Diane Arbus Lecture on May 4th - Mark your calendars!

Loyal blog followers…

We’re very excited about our next event on May 4th. Frederick Gross, professor of Art History at SCAD-Savannah is coming to FLP to talk about his research on Diane Arbus. He recently published a book, Diane Arbus’s 1960s: Auguries of Experience (University of Minnesota Press). Professor Gross was one of Meghan’s teachers in her MA program a few years ago, and after enduring many, many revisions of her thesis its only fair she somehow return the favor. Join us at 6PM for drinks and chatter, and the lecture starts at 7PM.

Meghan hasn’t actually finished reading the book yet, but she’s close (cut her some slack - she manages FLP and Jennifer Schwartz Gallery). This is what she’s learned so far while having flashbacks from graduate school…

Gross examines Arbus’s work within the social context in which it was created: the 1960s. When you think the discourse surrounding Arbus, it’s mostly driven by biography. She’s often portrayed as a tortured individual, this leads historians/critics to using this to some extent as a reason for her photographs of “people on the margins”. She committed suicide in 1971, which further helps that tortured artist myth. This idea is certainly nothing new (van Gogh is another prime example), but it doesn’t take into account other factors. The 1960s were a time of great change and new ideas - Arbus certainly was aware of this.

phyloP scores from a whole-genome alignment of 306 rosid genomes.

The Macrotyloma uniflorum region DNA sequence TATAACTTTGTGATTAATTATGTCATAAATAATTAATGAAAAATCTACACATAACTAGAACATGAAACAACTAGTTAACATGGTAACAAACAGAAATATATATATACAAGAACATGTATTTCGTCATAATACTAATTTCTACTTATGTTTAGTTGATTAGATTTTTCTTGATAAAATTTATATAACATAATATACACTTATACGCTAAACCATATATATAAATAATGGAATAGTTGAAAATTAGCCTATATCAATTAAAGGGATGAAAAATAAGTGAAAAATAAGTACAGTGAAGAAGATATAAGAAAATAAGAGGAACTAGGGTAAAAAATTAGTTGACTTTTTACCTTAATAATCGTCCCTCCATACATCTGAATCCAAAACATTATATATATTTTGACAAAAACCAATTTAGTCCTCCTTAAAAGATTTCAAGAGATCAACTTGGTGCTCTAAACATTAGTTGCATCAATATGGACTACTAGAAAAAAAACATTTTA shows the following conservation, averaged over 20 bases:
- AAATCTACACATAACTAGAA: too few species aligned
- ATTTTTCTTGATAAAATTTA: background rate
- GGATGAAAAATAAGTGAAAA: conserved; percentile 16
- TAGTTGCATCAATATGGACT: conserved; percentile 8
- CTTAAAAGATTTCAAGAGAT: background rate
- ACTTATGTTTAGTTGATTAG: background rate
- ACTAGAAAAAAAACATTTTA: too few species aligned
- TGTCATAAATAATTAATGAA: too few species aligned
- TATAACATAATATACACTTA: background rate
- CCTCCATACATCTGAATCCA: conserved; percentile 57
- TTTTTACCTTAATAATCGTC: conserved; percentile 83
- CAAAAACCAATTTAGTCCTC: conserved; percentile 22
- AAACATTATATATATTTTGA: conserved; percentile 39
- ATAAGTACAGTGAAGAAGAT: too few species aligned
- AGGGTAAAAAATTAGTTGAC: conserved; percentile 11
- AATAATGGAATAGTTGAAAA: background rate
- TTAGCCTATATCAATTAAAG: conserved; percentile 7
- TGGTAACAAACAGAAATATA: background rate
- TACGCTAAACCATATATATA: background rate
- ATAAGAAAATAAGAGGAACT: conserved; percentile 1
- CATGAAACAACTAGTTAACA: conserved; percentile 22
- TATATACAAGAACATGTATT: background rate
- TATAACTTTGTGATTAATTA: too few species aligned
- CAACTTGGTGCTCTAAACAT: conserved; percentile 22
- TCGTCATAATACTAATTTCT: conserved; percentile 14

As a part of the reference collection, FLP has a copy of Revelations, a book published in conjunction with a large retrospective at SF MOMA in 2003. Meghan has started looking through it in depth and reading the essays. One thing is clear about Revelations: it focuses largely on biographical details, and lots of nicely printed images.

Still reading, Meghan hasn’t decided deciphered her thoughts on these approaches to Arbus’s work. But she plans to work it out between now and next Friday. Here. On the blog. Stay tuned.